Become a Member

Get access to more than 30 brands, premium video, exclusive content, events, mapping, and more.

Already have an account? Sign In

Become a Member

Get access to more than 30 brands, premium video, exclusive content, events, mapping, and more.

Already have an account? Sign In

Brands

Events

Eisel takes stage 2 at Tour de Suisse; Cancellara leads

There were two races for Bernhard Eisel in Sunday’s 150km second stage at the Tour de Suisse — the first to try to win the stage, and the second to try to confirm a spot on Columbia-Highroad’s highly competitive nine-man Tour de France team. The Austrian sprinter achieved the first and went a long way toward securing the second after out-kicking the bunch in a tightly fought sprint to win Sunday’s romp around Davos.

Don't miss a moment from Paris-Roubaix and Unbound Gravel, to the Giro d’Italia, Tour de France, Vuelta a España, and everything in between when you join Outside+.

By Andrew Hood

2009 Tour de Suisse: Bernard Eisel (Columbia-Highroad) sprints to victory in stage 2.

2009 Tour de Suisse: Bernard Eisel (Columbia-Highroad) sprints to victory in stage 2.

Photo: Graham Watson

There were two races for Bernhard Eisel in Sunday’s 150km second stage at the Tour de Suisse — the first to try to win the stage, and the second to try to confirm a spot on Columbia-Highroad’s highly competitive nine-man Tour de France team.

The Austrian sprinter achieved the first and went a long way toward securing the second after out-kicking the bunch in a tightly fought sprint to win Sunday’s romp around Davos.

“I went for a long sprint, found my own line and, above all, I didn’t look back until I crossed that finish line,” Eisel said. “It was a very technical finish. Fortunately (teammate) George Hincapie gave me a really good lead-out, so I was in a great position to go for it and go for the stage win.”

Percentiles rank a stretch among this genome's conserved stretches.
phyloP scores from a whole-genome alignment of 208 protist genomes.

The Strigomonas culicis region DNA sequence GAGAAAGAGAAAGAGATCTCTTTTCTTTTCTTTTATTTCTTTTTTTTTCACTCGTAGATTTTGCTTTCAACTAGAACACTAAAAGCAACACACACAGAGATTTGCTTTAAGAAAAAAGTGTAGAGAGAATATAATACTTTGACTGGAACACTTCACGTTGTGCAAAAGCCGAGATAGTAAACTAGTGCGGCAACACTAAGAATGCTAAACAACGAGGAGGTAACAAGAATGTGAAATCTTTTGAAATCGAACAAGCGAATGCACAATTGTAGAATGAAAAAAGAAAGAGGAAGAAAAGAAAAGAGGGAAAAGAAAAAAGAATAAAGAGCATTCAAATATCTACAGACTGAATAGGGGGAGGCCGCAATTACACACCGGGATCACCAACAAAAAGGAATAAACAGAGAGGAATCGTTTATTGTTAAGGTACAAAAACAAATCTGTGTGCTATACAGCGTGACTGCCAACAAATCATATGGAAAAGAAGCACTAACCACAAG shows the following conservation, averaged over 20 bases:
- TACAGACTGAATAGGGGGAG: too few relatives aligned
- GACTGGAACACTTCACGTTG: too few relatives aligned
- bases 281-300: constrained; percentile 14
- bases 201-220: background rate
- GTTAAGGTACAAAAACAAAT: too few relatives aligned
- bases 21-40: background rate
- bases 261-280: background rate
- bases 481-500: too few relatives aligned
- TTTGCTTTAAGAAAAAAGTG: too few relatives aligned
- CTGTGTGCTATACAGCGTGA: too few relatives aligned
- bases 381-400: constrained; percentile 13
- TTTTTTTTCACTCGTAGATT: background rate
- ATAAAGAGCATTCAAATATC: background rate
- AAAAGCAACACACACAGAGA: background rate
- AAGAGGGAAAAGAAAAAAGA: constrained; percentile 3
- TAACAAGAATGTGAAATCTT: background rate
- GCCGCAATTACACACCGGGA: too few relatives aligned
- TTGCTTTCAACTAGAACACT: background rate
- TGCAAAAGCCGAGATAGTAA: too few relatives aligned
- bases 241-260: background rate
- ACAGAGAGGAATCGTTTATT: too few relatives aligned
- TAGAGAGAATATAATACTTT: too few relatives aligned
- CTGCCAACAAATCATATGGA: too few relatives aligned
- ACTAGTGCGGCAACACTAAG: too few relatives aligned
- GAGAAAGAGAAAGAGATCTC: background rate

There were no changes in the overall, with Saturday’s prologue winner Fabian Cancellara (Saxo Bank) retaining his 22-second grip on the leader’s jersey to defending champion Roman Kreuziger (Liquigas).

The course started and ended high in Davos, dropping down to a lower valley to Klosters and then looping back around, climbing a first- and a third-category climb in the final 30km to present a stiff challenge for the first day of racing.

Three riders — Javier Armendia (Euskaltel-Euskadi), Josef Benetseder (Voralberg) and Herve Duclos-Lasalle (Cofidis) — peeled away at 40km, but Saxo Bank kept them on a short leash, never allowing the trio to open up more than three minutes on the pack.

Their adventure was snuffed on the day’s first-category climb at Wiesen when Columbia-Highroad’s Tony Martin (another rider on the Tour short list) surged off the front in a dangerous play for the leader’s jersey.

The German time trial specialist started the day just 34 seconds back and quickly opened up a threatening 50-second gap before Saxo Bank scrambled its forces to organize a chase.

2009 Tour de Suisse: Fabian Cancellara (Saxo Bank) enjoys another day in the lead after stage 2.